The mission of Water Charity is to implement immediate, efficient, and practical projects around the world to provide safe water and effective sanitation to those in need.


Conclusion of School Water Catchment and Piping Project – Tanzania

School Water Catchment and Piping Project – TanzaniaThis project has been completed under the direction of Peace Corps Volunteer Emilia Myers. To read about the beginning of the project, CLICK HERE.

The project was to provide safe water to 200 students of the Kwemvumo Secondary School by reconstructing a water catchment tank, connecting it to the school, and running piping to various locations throughout the school.

Emilia reports:

Overall, the project ran very smoothly. The only major setback was that there were construction delays of 1.5 months due to the rainy season.

In addition to the managing the construction, Emilia held a seminar for students and teachers about increasing awareness and knowledge of water-borne diseases, and water users’ rights and responsibilities.

We are grateful to The Soneva SLOW LIFE Trust for providing the funding for this successful project.

Conclusion of El Brison Water System Project – Dominican Republic

El Brison Water System Project – Dominican Republic This project has been completed under the direction of Peace Corps Volunteer Duncan Peabody. To read about the beginning of this project, CLICK HERE.

This project to build a ferro-cement tank for storage was the second to be implemented under Water Charity’s Ferro-Cement Tanks for the Dominican Republic and Haiti Program.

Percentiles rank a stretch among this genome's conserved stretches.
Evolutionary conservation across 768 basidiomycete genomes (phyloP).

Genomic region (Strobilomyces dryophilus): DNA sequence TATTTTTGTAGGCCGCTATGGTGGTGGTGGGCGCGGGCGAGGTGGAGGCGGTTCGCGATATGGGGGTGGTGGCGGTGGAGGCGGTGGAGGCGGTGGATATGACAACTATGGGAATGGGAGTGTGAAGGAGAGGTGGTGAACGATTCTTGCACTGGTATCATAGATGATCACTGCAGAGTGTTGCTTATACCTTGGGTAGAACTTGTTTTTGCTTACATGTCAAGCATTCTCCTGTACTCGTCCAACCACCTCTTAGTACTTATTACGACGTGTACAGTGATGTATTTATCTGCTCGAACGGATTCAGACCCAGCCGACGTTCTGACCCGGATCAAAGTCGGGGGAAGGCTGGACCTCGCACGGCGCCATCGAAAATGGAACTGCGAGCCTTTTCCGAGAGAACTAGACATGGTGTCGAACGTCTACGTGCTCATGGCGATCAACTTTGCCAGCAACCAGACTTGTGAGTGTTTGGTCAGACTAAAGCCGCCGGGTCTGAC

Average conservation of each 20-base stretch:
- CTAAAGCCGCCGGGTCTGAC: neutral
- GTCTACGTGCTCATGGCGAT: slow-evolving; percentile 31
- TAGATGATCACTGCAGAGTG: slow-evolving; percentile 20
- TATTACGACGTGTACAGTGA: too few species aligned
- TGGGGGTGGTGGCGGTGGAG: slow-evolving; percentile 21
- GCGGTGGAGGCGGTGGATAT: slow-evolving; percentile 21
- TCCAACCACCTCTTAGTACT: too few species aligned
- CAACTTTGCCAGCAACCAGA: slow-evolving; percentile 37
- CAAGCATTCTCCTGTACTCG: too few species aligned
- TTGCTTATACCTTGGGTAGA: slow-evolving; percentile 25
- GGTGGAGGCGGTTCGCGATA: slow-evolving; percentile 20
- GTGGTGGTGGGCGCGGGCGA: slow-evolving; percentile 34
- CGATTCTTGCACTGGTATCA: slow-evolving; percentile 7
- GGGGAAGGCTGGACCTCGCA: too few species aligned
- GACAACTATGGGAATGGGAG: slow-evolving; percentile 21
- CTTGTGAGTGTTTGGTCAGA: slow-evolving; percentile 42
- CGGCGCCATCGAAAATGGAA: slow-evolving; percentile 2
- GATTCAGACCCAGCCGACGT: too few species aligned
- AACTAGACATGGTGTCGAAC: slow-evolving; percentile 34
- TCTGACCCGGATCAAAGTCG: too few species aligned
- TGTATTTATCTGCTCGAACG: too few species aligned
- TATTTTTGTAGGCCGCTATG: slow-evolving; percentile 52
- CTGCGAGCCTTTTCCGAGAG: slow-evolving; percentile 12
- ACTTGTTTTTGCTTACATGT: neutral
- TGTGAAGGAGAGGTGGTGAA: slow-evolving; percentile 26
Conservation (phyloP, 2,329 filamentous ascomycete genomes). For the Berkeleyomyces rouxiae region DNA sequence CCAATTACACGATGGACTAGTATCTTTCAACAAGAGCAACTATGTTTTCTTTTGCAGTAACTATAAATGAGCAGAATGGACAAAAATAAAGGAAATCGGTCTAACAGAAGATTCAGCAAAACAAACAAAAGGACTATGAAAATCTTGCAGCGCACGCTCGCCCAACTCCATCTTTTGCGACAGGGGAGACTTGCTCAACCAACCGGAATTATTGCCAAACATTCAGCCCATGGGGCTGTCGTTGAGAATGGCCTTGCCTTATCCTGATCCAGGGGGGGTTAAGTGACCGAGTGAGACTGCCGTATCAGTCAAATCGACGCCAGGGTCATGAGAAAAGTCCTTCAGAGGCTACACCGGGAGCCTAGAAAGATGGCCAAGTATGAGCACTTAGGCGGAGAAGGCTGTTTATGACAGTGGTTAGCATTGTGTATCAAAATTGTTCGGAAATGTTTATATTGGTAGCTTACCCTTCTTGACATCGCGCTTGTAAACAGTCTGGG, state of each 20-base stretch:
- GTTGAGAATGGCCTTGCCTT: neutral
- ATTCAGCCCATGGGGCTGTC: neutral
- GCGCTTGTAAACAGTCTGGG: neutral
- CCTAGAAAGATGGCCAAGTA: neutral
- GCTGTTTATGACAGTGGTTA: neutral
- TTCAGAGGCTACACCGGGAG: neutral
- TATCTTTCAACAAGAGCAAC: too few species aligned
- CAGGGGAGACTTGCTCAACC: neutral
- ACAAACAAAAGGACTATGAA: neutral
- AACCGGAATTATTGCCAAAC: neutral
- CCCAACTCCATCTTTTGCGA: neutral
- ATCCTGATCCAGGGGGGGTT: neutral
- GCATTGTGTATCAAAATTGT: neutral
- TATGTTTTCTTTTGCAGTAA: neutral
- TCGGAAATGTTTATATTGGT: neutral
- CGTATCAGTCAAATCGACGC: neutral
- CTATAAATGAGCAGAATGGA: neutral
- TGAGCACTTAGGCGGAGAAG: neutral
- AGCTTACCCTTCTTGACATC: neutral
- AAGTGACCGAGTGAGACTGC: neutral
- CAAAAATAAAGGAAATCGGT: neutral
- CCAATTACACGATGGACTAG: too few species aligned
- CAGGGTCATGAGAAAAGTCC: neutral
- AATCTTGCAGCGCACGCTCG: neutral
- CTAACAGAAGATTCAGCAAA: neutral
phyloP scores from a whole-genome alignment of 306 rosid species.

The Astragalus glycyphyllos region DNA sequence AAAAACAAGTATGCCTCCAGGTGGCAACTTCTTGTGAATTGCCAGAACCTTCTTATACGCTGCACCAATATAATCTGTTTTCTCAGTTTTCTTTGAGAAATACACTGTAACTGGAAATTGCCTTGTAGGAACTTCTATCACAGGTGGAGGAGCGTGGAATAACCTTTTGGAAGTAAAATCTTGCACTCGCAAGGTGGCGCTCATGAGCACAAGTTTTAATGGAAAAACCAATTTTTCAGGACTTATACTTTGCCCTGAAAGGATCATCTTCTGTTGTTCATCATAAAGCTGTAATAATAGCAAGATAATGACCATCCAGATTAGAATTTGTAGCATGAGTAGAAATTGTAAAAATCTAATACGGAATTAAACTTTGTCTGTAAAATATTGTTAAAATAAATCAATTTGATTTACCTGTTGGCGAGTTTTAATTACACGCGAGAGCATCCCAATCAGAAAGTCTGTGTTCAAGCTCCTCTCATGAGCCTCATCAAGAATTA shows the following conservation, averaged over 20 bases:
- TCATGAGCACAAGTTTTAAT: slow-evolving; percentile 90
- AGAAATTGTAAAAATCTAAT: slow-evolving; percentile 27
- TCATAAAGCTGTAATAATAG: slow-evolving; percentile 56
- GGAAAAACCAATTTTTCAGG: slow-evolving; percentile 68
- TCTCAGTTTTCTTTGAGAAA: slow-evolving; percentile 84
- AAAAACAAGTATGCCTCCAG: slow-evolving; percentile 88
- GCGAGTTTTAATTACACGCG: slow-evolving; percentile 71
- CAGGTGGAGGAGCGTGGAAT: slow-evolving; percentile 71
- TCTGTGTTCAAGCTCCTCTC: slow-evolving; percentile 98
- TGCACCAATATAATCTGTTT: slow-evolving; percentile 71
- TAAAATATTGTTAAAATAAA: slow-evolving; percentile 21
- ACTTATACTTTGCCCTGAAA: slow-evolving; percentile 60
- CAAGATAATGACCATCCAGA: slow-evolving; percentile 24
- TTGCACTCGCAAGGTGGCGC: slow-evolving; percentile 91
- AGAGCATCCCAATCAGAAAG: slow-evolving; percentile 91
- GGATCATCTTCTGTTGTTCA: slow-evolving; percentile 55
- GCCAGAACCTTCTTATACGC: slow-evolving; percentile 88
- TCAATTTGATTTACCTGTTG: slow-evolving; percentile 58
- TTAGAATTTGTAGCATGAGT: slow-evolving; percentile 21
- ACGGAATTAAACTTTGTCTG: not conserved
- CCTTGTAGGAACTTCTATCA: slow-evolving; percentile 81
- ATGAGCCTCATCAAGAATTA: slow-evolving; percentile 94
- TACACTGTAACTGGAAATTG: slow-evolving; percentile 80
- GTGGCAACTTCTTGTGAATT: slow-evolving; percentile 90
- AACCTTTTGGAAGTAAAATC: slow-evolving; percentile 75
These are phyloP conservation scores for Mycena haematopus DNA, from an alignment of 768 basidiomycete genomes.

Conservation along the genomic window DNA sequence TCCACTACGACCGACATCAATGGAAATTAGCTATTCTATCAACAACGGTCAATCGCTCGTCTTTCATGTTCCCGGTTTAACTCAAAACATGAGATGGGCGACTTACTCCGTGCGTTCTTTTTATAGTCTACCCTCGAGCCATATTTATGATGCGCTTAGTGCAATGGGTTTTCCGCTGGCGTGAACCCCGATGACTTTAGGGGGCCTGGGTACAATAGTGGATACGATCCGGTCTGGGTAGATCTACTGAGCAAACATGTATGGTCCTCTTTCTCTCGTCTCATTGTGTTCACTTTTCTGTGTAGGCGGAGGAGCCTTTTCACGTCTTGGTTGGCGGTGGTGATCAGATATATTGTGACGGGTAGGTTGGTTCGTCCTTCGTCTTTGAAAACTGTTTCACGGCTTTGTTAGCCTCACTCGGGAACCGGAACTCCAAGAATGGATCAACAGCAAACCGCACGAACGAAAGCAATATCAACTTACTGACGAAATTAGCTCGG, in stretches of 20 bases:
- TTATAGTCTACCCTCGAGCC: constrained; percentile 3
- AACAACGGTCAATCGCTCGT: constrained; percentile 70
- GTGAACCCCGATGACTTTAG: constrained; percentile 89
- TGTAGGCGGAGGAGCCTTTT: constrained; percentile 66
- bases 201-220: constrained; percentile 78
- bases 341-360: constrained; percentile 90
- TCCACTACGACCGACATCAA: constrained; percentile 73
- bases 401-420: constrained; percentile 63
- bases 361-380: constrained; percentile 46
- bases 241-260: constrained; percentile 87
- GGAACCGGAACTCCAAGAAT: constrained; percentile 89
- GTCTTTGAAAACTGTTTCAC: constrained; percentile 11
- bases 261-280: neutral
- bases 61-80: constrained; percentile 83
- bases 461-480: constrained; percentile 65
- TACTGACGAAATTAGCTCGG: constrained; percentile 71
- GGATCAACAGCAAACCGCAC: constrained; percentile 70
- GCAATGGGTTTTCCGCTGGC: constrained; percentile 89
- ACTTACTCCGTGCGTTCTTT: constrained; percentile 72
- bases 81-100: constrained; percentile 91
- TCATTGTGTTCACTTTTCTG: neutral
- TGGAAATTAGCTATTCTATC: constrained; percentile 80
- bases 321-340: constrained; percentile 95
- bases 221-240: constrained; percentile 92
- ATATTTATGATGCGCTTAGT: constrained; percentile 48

Duncan reports:

Work was recently completed on the 15,000 liter ferro-cement tank in the rural community of El Brison in the Dominican Republic. The tank will serve as the main storage tank for a water system that is being constructed to serve 45 homes in the village.

The construction was also the second of three ferro-cement tank trainings in which three Haitian masons are being trained in the design and construction of this technology. The three Haitian workers will then go to Haiti where they will build more tanks and capacitate more masons in the country.

El Brison Water System Project – Dominican Republic As this is the second tank in the training process the Haitian workers were put in charge of the actual construction with the Peace Corps volunteer and a master of construction overseeing their work.

Work brigades, each with eight men from the community of El Brison, worked each day to support the masons in their work. They helped with mixing the mortar, transporting materials, etc. Because El Brison is a very remote village with very little access, all of the materials had to be transported to the work site with mules.

Duncan reports on the process:

The ferro-cement tank construction is a five day process. On the first day the plumbing is placed and the floor is poured. This is the only day in which concrete (the cement mix contains gravel) was used on the tank. The floor is about 10cm thick and has 3/8” rebar inside it.